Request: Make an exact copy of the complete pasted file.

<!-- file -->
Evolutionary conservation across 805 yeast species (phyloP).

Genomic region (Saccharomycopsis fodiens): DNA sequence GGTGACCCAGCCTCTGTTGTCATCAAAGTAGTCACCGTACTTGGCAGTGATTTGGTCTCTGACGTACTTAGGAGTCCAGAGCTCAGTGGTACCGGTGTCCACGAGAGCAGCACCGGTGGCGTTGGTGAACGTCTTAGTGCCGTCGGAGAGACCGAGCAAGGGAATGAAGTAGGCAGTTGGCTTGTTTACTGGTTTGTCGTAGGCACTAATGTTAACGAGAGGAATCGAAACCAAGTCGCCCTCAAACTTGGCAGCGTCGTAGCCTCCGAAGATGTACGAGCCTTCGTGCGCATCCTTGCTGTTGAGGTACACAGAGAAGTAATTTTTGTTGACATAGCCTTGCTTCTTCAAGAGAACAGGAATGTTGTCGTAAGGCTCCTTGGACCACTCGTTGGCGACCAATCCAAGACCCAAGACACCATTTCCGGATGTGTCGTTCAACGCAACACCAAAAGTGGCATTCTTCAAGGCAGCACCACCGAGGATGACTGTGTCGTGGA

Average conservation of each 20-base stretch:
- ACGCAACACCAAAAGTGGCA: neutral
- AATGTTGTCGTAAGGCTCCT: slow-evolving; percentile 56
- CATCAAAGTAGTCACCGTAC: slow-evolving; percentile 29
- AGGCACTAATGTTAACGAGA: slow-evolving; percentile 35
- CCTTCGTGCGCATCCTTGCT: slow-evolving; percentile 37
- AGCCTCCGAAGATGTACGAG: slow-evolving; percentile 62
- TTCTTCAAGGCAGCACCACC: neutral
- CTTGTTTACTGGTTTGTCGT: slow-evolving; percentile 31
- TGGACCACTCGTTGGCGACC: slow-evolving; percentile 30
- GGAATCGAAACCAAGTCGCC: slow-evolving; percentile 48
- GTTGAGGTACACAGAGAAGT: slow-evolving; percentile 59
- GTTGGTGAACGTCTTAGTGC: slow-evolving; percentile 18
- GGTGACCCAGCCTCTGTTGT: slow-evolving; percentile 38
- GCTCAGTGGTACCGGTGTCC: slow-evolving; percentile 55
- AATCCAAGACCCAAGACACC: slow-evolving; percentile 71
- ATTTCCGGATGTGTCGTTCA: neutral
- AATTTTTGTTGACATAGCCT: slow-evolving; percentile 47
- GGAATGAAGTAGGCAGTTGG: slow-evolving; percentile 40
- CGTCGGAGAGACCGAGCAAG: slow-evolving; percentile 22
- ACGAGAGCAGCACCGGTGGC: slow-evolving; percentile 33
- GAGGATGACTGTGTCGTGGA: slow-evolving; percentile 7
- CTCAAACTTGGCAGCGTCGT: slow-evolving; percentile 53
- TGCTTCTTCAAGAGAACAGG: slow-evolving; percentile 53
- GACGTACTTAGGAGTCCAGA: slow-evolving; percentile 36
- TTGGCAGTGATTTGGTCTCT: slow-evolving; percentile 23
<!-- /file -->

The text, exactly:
Evolutionary conservation across 805 yeast species (phyloP).

Genomic region (Saccharomycopsis fodiens): DNA sequence GGTGACCCAGCCTCTGTTGTCATCAAAGTAGTCACCGTACTTGGCAGTGATTTGGTCTCTGACGTACTTAGGAGTCCAGAGCTCAGTGGTACCGGTGTCCACGAGAGCAGCACCGGTGGCGTTGGTGAACGTCTTAGTGCCGTCGGAGAGACCGAGCAAGGGAATGAAGTAGGCAGTTGGCTTGTTTACTGGTTTGTCGTAGGCACTAATGTTAACGAGAGGAATCGAAACCAAGTCGCCCTCAAACTTGGCAGCGTCGTAGCCTCCGAAGATGTACGAGCCTTCGTGCGCATCCTTGCTGTTGAGGTACACAGAGAAGTAATTTTTGTTGACATAGCCTTGCTTCTTCAAGAGAACAGGAATGTTGTCGTAAGGCTCCTTGGACCACTCGTTGGCGACCAATCCAAGACCCAAGACACCATTTCCGGATGTGTCGTTCAACGCAACACCAAAAGTGGCATTCTTCAAGGCAGCACCACCGAGGATGACTGTGTCGTGGA

Average conservation of each 20-base stretch:
- ACGCAACACCAAAAGTGGCA: neutral
- AATGTTGTCGTAAGGCTCCT: slow-evolving; percentile 56
- CATCAAAGTAGTCACCGTAC: slow-evolving; percentile 29
- AGGCACTAATGTTAACGAGA: slow-evolving; percentile 35
- CCTTCGTGCGCATCCTTGCT: slow-evolving; percentile 37
- AGCCTCCGAAGATGTACGAG: slow-evolving; percentile 62
- TTCTTCAAGGCAGCACCACC: neutral
- CTTGTTTACTGGTTTGTCGT: slow-evolving; percentile 31
- TGGACCACTCGTTGGCGACC: slow-evolving; percentile 30
- GGAATCGAAACCAAGTCGCC: slow-evolving; percentile 48
- GTTGAGGTACACAGAGAAGT: slow-evolving; percentile 59
- GTTGGTGAACGTCTTAGTGC: slow-evolving; percentile 18
- GGTGACCCAGCCTCTGTTGT: slow-evolving; percentile 38
- GCTCAGTGGTACCGGTGTCC: slow-evolving; percentile 55
- AATCCAAGACCCAAGACACC: slow-evolving; percentile 71
- ATTTCCGGATGTGTCGTTCA: neutral
- AATTTTTGTTGACATAGCCT: slow-evolving; percentile 47
- GGAATGAAGTAGGCAGTTGG: slow-evolving; percentile 40
- CGTCGGAGAGACCGAGCAAG: slow-evolving; percentile 22
- ACGAGAGCAGCACCGGTGGC: slow-evolving; percentile 33
- GAGGATGACTGTGTCGTGGA: slow-evolving; percentile 7
- CTCAAACTTGGCAGCGTCGT: slow-evolving; percentile 53
- TGCTTCTTCAAGAGAACAGG: slow-evolving; percentile 53
- GACGTACTTAGGAGTCCAGA: slow-evolving; percentile 36
- TTGGCAGTGATTTGGTCTCT: slow-evolving; percentile 23